shopt – Display and Set Shell Operation Options

The shopt command is used to display and set various shell options that affect the behavior of the current shell. It is a built-in command in most shells, including Bash and Zsh.


The basic syntax for using shopt is as follows:

shopt [option] [optname ...]

The option argument can be one of the following:

  • -p: Display all shell options that are currently set.
  • -s: Enable one or more shell options.
  • -u: Disable one or more shell options.

The optname argument is the name of the shell option to be displayed or modified.

Here are some examples of using shopt:

  • To display all currently set shell options:
    shopt -p
  • To enable the nocaseglob option, which makes filename globbing case-insensitive:
    shopt -s nocaseglob
  • To disable the histappend option, which prevents Bash from appending to the history file:
    shopt -u histappend

Some common use cases for shopt include:

  • Changing the behavior of filename globbing with options like nullglob, globstar, and dotglob.
  • Modifying the behavior of Bash’s history with options like histappend, cmdhist, and histreedit.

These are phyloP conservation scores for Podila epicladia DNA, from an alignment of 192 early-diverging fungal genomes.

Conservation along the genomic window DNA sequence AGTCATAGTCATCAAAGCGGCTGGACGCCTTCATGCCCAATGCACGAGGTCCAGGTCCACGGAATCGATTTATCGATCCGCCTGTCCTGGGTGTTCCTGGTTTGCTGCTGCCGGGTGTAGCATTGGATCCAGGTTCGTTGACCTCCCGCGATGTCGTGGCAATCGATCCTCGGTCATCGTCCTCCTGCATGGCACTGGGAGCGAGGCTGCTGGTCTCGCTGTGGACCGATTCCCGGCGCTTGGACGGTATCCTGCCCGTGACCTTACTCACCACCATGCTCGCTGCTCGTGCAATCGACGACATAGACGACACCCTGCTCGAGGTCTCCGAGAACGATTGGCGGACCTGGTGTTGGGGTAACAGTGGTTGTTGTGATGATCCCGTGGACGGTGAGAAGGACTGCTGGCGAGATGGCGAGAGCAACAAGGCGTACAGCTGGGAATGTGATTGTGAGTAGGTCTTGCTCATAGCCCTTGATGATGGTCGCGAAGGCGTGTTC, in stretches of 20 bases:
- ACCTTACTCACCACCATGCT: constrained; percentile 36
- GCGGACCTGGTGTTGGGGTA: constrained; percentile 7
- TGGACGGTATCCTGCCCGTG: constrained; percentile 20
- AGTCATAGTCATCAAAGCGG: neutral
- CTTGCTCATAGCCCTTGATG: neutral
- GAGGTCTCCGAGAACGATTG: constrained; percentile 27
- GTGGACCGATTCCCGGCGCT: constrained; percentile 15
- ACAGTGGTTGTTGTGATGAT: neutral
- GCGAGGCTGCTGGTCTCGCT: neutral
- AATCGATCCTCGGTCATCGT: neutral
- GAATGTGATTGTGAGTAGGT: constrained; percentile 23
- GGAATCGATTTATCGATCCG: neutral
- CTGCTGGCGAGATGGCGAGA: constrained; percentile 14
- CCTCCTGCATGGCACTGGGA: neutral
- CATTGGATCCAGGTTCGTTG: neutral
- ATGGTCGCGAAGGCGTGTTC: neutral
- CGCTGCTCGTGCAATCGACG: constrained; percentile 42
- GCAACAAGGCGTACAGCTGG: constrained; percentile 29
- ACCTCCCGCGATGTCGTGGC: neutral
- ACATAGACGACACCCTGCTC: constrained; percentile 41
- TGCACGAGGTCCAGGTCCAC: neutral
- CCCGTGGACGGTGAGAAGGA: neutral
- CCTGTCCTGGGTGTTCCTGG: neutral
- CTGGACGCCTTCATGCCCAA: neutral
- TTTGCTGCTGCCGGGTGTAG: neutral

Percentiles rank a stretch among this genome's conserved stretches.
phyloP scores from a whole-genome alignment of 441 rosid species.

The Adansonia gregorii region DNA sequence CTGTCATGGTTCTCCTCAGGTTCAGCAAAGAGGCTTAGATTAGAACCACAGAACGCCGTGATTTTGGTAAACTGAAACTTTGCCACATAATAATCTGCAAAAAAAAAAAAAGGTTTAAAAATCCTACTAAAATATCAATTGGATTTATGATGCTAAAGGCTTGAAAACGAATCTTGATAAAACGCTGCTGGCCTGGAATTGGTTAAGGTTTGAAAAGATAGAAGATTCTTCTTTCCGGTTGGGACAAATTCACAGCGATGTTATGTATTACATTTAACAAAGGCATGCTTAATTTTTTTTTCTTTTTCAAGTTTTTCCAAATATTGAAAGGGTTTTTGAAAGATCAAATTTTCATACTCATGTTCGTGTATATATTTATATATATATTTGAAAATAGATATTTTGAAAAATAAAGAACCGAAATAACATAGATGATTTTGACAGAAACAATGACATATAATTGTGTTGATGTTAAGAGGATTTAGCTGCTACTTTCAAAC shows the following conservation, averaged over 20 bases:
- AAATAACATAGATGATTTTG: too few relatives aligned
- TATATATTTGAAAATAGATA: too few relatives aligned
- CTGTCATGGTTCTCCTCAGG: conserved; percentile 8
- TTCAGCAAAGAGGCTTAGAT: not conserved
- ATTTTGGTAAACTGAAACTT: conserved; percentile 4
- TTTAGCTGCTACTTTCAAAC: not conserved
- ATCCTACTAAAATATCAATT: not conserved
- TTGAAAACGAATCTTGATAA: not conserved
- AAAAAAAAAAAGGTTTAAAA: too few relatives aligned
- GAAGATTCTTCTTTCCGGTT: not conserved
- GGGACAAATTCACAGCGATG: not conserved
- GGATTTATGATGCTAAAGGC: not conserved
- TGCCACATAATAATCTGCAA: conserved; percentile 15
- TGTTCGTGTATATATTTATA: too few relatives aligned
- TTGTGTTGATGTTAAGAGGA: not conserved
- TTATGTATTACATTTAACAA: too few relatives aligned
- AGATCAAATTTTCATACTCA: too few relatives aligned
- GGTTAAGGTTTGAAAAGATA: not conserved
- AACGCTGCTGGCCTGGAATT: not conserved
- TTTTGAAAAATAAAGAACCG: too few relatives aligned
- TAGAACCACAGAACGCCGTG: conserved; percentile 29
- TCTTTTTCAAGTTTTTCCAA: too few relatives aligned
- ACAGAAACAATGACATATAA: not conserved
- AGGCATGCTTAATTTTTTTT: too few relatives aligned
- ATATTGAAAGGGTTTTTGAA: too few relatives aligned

• Tweaking the behavior of Bash’s tab completion with options like autocd, cdspell, and dirspell.


Here are the available options for shopt:

Option Description
-p Display all currently set shell options.
-s Enable one or more shell options.
-u Disable one or more shell options.

Troubleshooting Tips

  • If you’re not sure which shell options are available, consult the documentation for your shell or run shopt -p to see a list of all currently set options.
  • Be careful when enabling or disabling shell options, as they can potentially change the behavior of your shell in unexpected ways.


  • The behavior of shopt can vary between different shells, so be sure to consult the documentation for your specific shell if you’re not sure how a particular option works.